Posted: Wednesday 29th March 2017 by bbowtblog
Dingy skipper by Malcolm Brownsword, common lizard by Andy Fairbairn, swallow by BBOWT, snake's-head fritillaries by Michael Brown
Spring is in full swing, insects are emerging from winter hibernation, flowers are blooming and birds and singing. How many of our 10 species will you see or hear this April?
Listen out for warblers singing away at this time of year:
Reed warblers return to the UK to breed after spending the winter in Africa. They tend to sing hidden away in reedbeds so you are more likely to hear them than see them. Their nests are a favourite with the cuckoo, which lays it egg inside. Once hatched, the cuckoo chick removes the reed warbler eggs and is then raised by the unsuspecting reed warbler.
Sedge warblers also return to the UK to breed. They tend to sing perched on a bush so are easier to spot.
Cetti’s warblers are very noisy for a small bird and almost seem to be shouting “Hey, don’t you know I’m here, right here, can’t you see me?” at the top of their voice! Have a listen to all three songs here:
2 Dawn chorus
Set your alarm extra early once a year to listen to nature’s symphony, the dawn chorus. Reserves ecology office, Colin Williams calls it “vibrant and uplifting; it’s powerful and melodic; it’s soothing, yet it’s stimulating” in the latest edition of our members’ magazine Wildlife News , which also has some tips for identifying different birds. Why not join one of dawn chorus walks and get some help picking out individual species from the 'symphony'. Here are seven beautiful birdsongs to get you started. If you're a beginner to birdwatching, Wylie Horn’s blog has plenty of tips to help you get started.
Look out for swallows returning to the UK from their winters in Africa. They feed on small, flying insects, and are often found near farmland or grassland, particularly if there’s water nearby. According to the British Trust for Ornithology females look for males with the most symmetric tails to mate with!
4 Snake's-head fritillaries
There’s some debate about whether the snake's-head fritillary is a native species in the UK or not, but whatever its origin it’s been adopted as the county flower for Oxfordshire. Here, the sight of thousands of purple and pink chequered blooms nodding in the wind at Iffley Meadows nature reserve, near Oxford city centre, draws people from far and wide.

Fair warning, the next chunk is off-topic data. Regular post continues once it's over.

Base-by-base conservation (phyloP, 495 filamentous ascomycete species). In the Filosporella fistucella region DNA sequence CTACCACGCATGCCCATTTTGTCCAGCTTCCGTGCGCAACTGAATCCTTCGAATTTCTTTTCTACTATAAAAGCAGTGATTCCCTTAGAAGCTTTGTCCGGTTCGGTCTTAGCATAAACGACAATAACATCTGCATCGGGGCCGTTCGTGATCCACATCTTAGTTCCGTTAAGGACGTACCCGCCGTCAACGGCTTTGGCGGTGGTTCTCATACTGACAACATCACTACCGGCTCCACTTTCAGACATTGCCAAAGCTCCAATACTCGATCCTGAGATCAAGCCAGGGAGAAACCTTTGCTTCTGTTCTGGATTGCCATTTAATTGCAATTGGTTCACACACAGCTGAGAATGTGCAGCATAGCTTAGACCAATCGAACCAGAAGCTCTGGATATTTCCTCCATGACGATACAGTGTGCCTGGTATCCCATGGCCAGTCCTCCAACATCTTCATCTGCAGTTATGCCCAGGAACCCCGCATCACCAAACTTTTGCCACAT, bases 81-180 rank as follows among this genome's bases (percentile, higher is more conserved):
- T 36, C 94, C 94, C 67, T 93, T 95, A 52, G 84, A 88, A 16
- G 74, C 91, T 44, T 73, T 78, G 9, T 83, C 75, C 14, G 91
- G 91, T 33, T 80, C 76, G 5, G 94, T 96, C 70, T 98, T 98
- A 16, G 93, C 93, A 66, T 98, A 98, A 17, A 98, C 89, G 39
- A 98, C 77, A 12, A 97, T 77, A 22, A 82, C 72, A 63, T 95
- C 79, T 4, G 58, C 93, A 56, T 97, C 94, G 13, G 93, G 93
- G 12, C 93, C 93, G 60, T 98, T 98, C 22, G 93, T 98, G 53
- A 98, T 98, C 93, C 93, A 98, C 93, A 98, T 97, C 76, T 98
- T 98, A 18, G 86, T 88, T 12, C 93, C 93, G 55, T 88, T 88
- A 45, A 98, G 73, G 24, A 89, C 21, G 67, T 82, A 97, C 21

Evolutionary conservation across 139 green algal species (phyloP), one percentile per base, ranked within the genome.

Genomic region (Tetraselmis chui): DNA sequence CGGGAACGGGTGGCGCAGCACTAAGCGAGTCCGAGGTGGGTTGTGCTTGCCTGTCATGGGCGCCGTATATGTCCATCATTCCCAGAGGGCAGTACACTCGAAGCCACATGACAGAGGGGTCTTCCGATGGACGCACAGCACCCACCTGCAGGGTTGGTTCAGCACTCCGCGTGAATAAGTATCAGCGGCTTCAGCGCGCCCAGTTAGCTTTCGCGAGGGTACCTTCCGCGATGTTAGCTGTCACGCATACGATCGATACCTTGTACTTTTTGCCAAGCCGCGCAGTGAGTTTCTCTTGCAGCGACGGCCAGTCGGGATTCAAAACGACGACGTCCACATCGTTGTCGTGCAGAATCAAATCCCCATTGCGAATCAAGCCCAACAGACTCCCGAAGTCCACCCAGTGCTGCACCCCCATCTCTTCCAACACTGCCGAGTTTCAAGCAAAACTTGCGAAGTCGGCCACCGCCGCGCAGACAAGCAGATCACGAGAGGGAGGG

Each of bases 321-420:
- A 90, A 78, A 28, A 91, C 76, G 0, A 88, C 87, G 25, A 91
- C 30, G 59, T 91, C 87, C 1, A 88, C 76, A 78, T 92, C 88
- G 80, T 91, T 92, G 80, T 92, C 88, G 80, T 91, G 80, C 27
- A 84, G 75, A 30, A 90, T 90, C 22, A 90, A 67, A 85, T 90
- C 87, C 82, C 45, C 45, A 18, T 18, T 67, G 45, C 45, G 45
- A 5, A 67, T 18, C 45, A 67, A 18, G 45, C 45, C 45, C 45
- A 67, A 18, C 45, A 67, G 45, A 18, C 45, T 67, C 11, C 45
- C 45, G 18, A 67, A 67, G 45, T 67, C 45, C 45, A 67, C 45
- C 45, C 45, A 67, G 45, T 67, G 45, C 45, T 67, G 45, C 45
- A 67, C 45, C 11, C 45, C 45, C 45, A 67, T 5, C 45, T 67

Join us at the reserve on 23 April to find out how we manage the site, on behalf of the city council, for wildlife.
Cowslips grow in meadows and grasslands, flowering in April and May. Their name may derive from cowpat as they were thought to grow in or near these! Chimney Meadows nature reserve is a great place to see swathes of them in spring.
Did you know these flowers smell similar to apricots.
The pasqueflower is a rare purple flower with bright yellow centre, which grows on undisturbed chalk grassland like that at Hartslock nature reserve, near Goring. It blooms near Easter, giving it its name which derives from ‘Paschal’.
7 Large red damselflies
Large red damselflies are the earliest damselflies to emerge in the UK, appearing in March or April and flying until late summer, and one of our most common species. You may see them flying around gardens looking for a pond to breed in.
8 Orange-tip butterflies
Orange-tip butterflies are a common species, seen flying in spring. The adult males have the bright orange wing tips but the females just have black wing tips. Both have the mottled green underwings. The adults lay eggs on plants including cuckooflower and garlic mustard.
9 Grizzled and dingy skippers
Dingy skippers like to bask in sunlight on bare ground, making them hard to spot! You may find them on chalk grassland, woodland rides or clearings, heathland and wasteland. The caterpillars of dingy skippers feed on bird’s-foot-trefoil, horseshoe vetch or greater bird’s-foot-trefoil.
Grizzled skippers have a black and white appearance. They are found in similar areas to dingy skippers, but their caterpillars need wild strawberry, or cinquefoils: their striking pattern makes them easy to distinguish from the dull brown dingy skippers. Both of these species have declined in recent years.
10 Water voles
Water voles, ‘Ratty’, are more visible at this time of year as they start to breed in April. Look out for signs of them on waterways:
- Burrows in the riverbank, often with a nibbled 'lawn' of grass around the entrance.
- Piles of nibbled grass and stems may be found by the water's edge, showing a distinctive 45° angled-cut at the ends.
- 'Latrines' of rounded, 'tic-tac' sized droppings may also be spotted.
Watch our quick guide to water voles to learn more about these animals and our Water Vole Recovery Project.
Things to do
- See which of our nature reserves are at their best this season.
- Find a nature reserve near you with the Wildilfe Trusts' Nature Finder app for iphone and Android
- Share your photos of our reserves with us on Twitter and Facebook or upload them to our Flickr gallery
- Oxfordshire photographer Andrew Marshall's book Photographing wildlife in the UK (published by Fotovue) includes advice on how to take great wildlife photographs. The book includes top locations for photographing wildlife and some images that were taken on BBOWT nature reserves (Greenham Common, Chimney Meadows, Foxholes and College Lake).
- Sign up to our e-newsletter and stay up-to-date with our news about local wildlife
- Our experts work with over 1,400 volunteers to look after over 80 nature reserves, four education centres and run hundreds of amazing events. We rely on the generosity of individuals, charitable trusts and businesses. Help us look after these precious places for your local wildlife by donating today.